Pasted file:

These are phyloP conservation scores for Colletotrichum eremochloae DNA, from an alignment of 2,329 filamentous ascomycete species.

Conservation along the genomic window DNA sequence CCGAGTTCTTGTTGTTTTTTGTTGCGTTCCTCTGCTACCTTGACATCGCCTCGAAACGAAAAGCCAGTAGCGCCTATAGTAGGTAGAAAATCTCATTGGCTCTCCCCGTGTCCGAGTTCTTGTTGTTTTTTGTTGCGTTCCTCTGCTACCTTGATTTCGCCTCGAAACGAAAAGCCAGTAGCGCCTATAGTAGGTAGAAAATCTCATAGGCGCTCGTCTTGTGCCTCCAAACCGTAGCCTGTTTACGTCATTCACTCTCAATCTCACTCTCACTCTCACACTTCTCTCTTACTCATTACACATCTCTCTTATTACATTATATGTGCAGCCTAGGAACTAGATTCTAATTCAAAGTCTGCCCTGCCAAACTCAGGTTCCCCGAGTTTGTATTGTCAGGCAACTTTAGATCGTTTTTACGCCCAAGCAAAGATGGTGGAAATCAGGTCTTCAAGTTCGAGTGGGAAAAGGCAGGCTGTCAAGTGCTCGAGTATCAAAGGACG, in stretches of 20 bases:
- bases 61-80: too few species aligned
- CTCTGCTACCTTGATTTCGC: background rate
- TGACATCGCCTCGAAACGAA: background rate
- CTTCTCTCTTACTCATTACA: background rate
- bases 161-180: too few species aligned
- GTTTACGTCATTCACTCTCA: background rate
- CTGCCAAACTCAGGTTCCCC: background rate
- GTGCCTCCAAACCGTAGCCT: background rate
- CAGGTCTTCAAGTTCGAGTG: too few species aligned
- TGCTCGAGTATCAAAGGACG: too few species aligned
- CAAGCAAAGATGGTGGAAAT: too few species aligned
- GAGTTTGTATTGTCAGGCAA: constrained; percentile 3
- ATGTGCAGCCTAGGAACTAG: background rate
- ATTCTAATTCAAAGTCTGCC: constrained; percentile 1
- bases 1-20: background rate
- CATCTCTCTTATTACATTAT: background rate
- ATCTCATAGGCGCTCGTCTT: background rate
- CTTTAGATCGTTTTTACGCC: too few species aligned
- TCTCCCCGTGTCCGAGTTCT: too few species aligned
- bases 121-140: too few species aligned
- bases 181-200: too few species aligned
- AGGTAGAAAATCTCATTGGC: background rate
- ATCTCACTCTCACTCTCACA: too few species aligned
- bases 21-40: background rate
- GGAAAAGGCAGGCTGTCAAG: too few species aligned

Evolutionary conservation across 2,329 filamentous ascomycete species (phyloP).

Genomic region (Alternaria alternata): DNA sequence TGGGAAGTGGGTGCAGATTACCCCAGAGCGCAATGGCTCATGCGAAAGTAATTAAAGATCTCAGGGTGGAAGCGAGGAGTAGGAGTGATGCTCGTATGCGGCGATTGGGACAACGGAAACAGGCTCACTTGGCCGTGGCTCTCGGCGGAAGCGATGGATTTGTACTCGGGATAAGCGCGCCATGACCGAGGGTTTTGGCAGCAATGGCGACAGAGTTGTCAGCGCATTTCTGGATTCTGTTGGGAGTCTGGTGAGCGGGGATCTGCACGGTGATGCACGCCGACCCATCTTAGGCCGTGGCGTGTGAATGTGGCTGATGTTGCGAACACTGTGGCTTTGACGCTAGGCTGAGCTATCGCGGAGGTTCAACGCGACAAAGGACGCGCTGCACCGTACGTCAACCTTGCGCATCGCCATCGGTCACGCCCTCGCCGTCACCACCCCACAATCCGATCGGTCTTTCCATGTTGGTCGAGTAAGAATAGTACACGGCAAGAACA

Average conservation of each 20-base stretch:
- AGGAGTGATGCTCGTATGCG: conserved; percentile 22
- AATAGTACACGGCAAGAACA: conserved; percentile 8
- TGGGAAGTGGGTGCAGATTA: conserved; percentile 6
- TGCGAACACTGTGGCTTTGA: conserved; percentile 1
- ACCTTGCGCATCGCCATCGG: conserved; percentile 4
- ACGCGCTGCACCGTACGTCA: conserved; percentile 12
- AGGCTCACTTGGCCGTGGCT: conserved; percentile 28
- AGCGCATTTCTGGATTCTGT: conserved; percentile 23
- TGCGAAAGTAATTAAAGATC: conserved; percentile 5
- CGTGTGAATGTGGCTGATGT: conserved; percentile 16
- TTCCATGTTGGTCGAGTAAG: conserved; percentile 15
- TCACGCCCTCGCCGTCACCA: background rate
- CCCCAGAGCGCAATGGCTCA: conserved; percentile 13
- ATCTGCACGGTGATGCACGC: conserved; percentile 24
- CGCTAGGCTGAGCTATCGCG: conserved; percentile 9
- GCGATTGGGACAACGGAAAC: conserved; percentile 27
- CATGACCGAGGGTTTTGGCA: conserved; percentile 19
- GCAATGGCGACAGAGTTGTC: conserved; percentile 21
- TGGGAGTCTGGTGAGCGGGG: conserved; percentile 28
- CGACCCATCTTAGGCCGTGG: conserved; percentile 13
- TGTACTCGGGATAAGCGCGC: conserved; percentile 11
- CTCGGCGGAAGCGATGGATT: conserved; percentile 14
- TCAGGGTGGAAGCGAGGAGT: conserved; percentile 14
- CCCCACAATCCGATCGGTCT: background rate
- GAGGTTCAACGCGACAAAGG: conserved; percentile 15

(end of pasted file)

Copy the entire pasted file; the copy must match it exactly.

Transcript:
These are phyloP conservation scores for Colletotrichum eremochloae DNA, from an alignment of 2,329 filamentous ascomycete species.

Conservation along the genomic window DNA sequence CCGAGTTCTTGTTGTTTTTTGTTGCGTTCCTCTGCTACCTTGACATCGCCTCGAAACGAAAAGCCAGTAGCGCCTATAGTAGGTAGAAAATCTCATTGGCTCTCCCCGTGTCCGAGTTCTTGTTGTTTTTTGTTGCGTTCCTCTGCTACCTTGATTTCGCCTCGAAACGAAAAGCCAGTAGCGCCTATAGTAGGTAGAAAATCTCATAGGCGCTCGTCTTGTGCCTCCAAACCGTAGCCTGTTTACGTCATTCACTCTCAATCTCACTCTCACTCTCACACTTCTCTCTTACTCATTACACATCTCTCTTATTACATTATATGTGCAGCCTAGGAACTAGATTCTAATTCAAAGTCTGCCCTGCCAAACTCAGGTTCCCCGAGTTTGTATTGTCAGGCAACTTTAGATCGTTTTTACGCCCAAGCAAAGATGGTGGAAATCAGGTCTTCAAGTTCGAGTGGGAAAAGGCAGGCTGTCAAGTGCTCGAGTATCAAAGGACG, in stretches of 20 bases:
- bases 61-80: too few species aligned
- CTCTGCTACCTTGATTTCGC: background rate
- TGACATCGCCTCGAAACGAA: background rate
- CTTCTCTCTTACTCATTACA: background rate
- bases 161-180: too few species aligned
- GTTTACGTCATTCACTCTCA: background rate
- CTGCCAAACTCAGGTTCCCC: background rate
- GTGCCTCCAAACCGTAGCCT: background rate
- CAGGTCTTCAAGTTCGAGTG: too few species aligned
- TGCTCGAGTATCAAAGGACG: too few species aligned
- CAAGCAAAGATGGTGGAAAT: too few species aligned
- GAGTTTGTATTGTCAGGCAA: constrained; percentile 3
- ATGTGCAGCCTAGGAACTAG: background rate
- ATTCTAATTCAAAGTCTGCC: constrained; percentile 1
- bases 1-20: background rate
- CATCTCTCTTATTACATTAT: background rate
- ATCTCATAGGCGCTCGTCTT: background rate
- CTTTAGATCGTTTTTACGCC: too few species aligned
- TCTCCCCGTGTCCGAGTTCT: too few species aligned
- bases 121-140: too few species aligned
- bases 181-200: too few species aligned
- AGGTAGAAAATCTCATTGGC: background rate
- ATCTCACTCTCACTCTCACA: too few species aligned
- bases 21-40: background rate
- GGAAAAGGCAGGCTGTCAAG: too few species aligned

Evolutionary conservation across 2,329 filamentous ascomycete species (phyloP).

Genomic region (Alternaria alternata): DNA sequence TGGGAAGTGGGTGCAGATTACCCCAGAGCGCAATGGCTCATGCGAAAGTAATTAAAGATCTCAGGGTGGAAGCGAGGAGTAGGAGTGATGCTCGTATGCGGCGATTGGGACAACGGAAACAGGCTCACTTGGCCGTGGCTCTCGGCGGAAGCGATGGATTTGTACTCGGGATAAGCGCGCCATGACCGAGGGTTTTGGCAGCAATGGCGACAGAGTTGTCAGCGCATTTCTGGATTCTGTTGGGAGTCTGGTGAGCGGGGATCTGCACGGTGATGCACGCCGACCCATCTTAGGCCGTGGCGTGTGAATGTGGCTGATGTTGCGAACACTGTGGCTTTGACGCTAGGCTGAGCTATCGCGGAGGTTCAACGCGACAAAGGACGCGCTGCACCGTACGTCAACCTTGCGCATCGCCATCGGTCACGCCCTCGCCGTCACCACCCCACAATCCGATCGGTCTTTCCATGTTGGTCGAGTAAGAATAGTACACGGCAAGAACA

Average conservation of each 20-base stretch:
- AGGAGTGATGCTCGTATGCG: conserved; percentile 22
- AATAGTACACGGCAAGAACA: conserved; percentile 8
- TGGGAAGTGGGTGCAGATTA: conserved; percentile 6
- TGCGAACACTGTGGCTTTGA: conserved; percentile 1
- ACCTTGCGCATCGCCATCGG: conserved; percentile 4
- ACGCGCTGCACCGTACGTCA: conserved; percentile 12
- AGGCTCACTTGGCCGTGGCT: conserved; percentile 28
- AGCGCATTTCTGGATTCTGT: conserved; percentile 23
- TGCGAAAGTAATTAAAGATC: conserved; percentile 5
- CGTGTGAATGTGGCTGATGT: conserved; percentile 16
- TTCCATGTTGGTCGAGTAAG: conserved; percentile 15
- TCACGCCCTCGCCGTCACCA: background rate
- CCCCAGAGCGCAATGGCTCA: conserved; percentile 13
- ATCTGCACGGTGATGCACGC: conserved; percentile 24
- CGCTAGGCTGAGCTATCGCG: conserved; percentile 9
- GCGATTGGGACAACGGAAAC: conserved; percentile 27
- CATGACCGAGGGTTTTGGCA: conserved; percentile 19
- GCAATGGCGACAGAGTTGTC: conserved; percentile 21
- TGGGAGTCTGGTGAGCGGGG: conserved; percentile 28
- CGACCCATCTTAGGCCGTGG: conserved; percentile 13
- TGTACTCGGGATAAGCGCGC: conserved; percentile 11
- CTCGGCGGAAGCGATGGATT: conserved; percentile 14
- TCAGGGTGGAAGCGAGGAGT: conserved; percentile 14
- CCCCACAATCCGATCGGTCT: background rate
- GAGGTTCAACGCGACAAAGG: conserved; percentile 15